Fresh train strikes hit commuters again: Railway stations empty as Aslef action shuts down huge swathes of the network – but with roads busier than usual, are union bosses losing their grip as people drive or WfH?
- Members of drivers’ union Aslef on strike at 16 train operators in England today
- Separate strikes on London Underground today and on Friday were called off
Rail passengers across Britain endured fresh disruption today because of another strike by train drivers in the bitter and long-running dispute over pay and conditions.
Members of the drivers’ union Aslef at 16 train operators in England walked out, coinciding with the final day of the Conservative Party conference in Manchester.
Many parts of the UK had no services, with those that do run starting later and finishing earlier than usual. Operators warning of no services today included Avanti West Coast, CrossCountry, Northern, Southeastern and TransPennine Express.
Drivers from Aslef are also banning overtime throughout this week, which has caused disruption on some operators since Monday and will do so until Friday.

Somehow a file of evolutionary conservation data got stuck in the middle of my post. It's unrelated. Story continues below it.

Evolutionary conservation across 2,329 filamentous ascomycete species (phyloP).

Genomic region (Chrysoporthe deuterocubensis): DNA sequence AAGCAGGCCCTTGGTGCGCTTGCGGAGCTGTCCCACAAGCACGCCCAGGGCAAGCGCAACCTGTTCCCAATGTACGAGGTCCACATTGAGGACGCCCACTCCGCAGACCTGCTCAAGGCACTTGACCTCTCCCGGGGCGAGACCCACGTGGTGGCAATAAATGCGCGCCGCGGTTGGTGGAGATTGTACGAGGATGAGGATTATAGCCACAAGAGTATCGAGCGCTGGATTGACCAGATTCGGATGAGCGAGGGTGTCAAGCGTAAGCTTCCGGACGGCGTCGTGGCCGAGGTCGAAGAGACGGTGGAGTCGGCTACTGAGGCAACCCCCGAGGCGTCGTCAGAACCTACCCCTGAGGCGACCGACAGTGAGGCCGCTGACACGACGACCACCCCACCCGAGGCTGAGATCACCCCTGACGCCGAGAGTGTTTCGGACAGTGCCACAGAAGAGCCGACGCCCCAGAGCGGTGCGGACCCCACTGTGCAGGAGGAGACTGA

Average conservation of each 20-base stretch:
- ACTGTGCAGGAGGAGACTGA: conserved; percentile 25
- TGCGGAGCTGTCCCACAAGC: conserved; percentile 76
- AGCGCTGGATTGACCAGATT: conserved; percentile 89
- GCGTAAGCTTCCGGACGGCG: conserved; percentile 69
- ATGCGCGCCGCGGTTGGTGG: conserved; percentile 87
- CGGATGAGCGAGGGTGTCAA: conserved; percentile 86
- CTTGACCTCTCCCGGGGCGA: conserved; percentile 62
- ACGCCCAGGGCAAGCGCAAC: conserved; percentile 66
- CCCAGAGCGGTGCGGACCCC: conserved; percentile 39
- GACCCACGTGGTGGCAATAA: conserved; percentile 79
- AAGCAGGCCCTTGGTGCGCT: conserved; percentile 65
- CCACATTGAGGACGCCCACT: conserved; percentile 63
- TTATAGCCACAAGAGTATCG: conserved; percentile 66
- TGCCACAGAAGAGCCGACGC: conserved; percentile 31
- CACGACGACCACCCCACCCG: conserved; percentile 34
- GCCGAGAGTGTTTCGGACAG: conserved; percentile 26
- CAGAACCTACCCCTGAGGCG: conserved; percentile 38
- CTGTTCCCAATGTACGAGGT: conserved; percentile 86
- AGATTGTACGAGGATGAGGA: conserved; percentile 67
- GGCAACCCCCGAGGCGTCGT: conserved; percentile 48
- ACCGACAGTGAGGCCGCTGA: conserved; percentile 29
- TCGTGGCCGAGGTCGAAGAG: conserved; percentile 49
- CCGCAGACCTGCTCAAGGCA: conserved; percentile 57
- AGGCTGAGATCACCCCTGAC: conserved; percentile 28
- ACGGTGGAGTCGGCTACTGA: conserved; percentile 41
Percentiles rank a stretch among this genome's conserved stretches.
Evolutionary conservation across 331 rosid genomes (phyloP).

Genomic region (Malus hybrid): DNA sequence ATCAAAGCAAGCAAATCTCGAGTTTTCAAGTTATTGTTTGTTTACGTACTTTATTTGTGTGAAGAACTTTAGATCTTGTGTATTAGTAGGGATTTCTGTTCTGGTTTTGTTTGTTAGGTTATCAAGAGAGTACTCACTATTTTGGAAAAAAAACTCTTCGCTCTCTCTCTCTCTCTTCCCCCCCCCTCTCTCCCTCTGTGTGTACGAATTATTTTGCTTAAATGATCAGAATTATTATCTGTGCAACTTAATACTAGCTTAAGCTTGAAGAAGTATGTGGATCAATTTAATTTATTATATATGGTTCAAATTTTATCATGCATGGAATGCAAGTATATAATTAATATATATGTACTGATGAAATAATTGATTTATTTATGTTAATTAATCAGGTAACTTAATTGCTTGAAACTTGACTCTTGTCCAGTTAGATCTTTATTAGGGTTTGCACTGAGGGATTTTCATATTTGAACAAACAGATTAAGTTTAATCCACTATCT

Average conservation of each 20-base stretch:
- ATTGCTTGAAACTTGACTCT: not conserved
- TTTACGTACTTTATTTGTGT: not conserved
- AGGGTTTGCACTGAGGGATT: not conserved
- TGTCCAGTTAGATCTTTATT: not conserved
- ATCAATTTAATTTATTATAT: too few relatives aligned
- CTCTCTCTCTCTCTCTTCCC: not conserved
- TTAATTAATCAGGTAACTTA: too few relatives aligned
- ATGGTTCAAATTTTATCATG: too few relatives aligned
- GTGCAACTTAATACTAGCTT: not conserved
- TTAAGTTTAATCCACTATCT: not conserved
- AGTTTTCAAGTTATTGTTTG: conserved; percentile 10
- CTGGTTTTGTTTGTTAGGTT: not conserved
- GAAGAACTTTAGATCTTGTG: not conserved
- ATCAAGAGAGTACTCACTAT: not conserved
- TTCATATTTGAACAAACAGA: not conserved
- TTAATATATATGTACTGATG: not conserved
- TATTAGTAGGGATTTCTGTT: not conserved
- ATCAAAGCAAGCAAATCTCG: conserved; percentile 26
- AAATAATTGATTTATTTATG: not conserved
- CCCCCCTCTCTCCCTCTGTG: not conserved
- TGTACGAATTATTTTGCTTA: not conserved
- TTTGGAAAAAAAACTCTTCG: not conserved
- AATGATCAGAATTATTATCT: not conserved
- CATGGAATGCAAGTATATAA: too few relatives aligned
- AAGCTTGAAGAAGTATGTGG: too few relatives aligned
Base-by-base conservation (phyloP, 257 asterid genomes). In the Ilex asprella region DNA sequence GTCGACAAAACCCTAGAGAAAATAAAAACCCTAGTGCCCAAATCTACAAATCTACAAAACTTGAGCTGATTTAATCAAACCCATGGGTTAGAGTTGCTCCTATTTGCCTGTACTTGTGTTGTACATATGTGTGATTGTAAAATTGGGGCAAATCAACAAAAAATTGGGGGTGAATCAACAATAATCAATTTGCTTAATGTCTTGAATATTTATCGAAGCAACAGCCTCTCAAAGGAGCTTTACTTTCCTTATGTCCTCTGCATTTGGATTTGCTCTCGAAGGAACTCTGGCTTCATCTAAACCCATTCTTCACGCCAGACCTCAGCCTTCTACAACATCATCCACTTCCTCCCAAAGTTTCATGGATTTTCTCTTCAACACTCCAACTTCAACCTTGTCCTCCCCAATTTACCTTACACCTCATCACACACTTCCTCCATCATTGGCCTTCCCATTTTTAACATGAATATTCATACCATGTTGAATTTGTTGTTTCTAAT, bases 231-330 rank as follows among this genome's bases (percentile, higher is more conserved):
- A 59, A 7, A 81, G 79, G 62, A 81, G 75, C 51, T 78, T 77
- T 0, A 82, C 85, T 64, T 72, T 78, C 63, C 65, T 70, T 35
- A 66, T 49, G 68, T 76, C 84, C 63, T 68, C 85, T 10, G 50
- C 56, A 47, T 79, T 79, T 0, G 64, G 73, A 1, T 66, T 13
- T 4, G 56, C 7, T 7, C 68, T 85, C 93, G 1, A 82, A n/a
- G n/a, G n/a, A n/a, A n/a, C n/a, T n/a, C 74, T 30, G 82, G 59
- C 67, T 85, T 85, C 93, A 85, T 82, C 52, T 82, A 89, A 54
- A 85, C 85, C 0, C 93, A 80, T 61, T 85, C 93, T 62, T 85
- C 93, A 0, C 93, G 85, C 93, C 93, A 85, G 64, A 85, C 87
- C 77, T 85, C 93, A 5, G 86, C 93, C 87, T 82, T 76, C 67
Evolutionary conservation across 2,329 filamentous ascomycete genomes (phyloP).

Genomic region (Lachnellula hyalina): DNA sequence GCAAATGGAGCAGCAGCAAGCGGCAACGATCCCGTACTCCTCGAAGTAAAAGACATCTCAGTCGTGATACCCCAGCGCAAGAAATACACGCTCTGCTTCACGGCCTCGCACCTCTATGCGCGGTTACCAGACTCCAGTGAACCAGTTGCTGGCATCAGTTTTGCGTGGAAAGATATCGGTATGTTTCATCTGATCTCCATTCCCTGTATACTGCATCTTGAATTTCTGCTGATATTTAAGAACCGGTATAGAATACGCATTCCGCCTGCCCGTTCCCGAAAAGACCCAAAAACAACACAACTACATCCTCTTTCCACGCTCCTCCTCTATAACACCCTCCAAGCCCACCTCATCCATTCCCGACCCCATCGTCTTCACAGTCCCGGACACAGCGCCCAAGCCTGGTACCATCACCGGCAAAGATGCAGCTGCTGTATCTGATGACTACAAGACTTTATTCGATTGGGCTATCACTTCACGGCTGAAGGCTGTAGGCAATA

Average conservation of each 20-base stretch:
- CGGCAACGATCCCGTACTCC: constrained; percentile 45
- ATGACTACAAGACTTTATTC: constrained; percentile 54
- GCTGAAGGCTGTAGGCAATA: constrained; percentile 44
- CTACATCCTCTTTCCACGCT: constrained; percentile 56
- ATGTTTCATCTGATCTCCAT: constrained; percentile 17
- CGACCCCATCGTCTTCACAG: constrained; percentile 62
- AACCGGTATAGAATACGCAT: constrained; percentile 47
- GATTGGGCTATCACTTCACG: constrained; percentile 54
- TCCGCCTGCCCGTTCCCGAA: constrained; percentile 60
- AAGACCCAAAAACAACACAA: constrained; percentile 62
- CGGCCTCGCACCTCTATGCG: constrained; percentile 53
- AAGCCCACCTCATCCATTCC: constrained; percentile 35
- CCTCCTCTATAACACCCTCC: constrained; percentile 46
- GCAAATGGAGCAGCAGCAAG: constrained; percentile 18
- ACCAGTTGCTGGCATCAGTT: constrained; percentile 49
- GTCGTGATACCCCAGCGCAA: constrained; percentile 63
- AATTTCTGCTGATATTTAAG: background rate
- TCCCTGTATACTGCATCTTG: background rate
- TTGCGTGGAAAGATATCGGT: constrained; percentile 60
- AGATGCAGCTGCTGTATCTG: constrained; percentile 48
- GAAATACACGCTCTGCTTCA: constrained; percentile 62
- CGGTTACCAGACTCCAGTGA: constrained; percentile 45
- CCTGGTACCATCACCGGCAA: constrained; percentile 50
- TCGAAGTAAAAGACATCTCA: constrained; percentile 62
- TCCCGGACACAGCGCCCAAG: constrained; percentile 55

Data from TomTom this morning showed the road travel time per six miles (10km) in London at 7am was 15 minutes, which is about 90 seconds above the normal level for the time of day – indicating that the roads in the capital were busier than usual.
But separate planned strikes on the London Underground today and on Friday were called off at the last minute by the the Rail, Maritime and Transport union (RMT) yesterday afternoon following ‘significant progress’ in talks over jobs and conditions.
Rail passengers arrive at a deserted London Victoria station as the Aslef strike begins today
Trains at a very quiet London King’s Cross station this morning as the Aslef rail strike begins
Aslef said train companies have always failed to employ enough drivers to provide a proper service.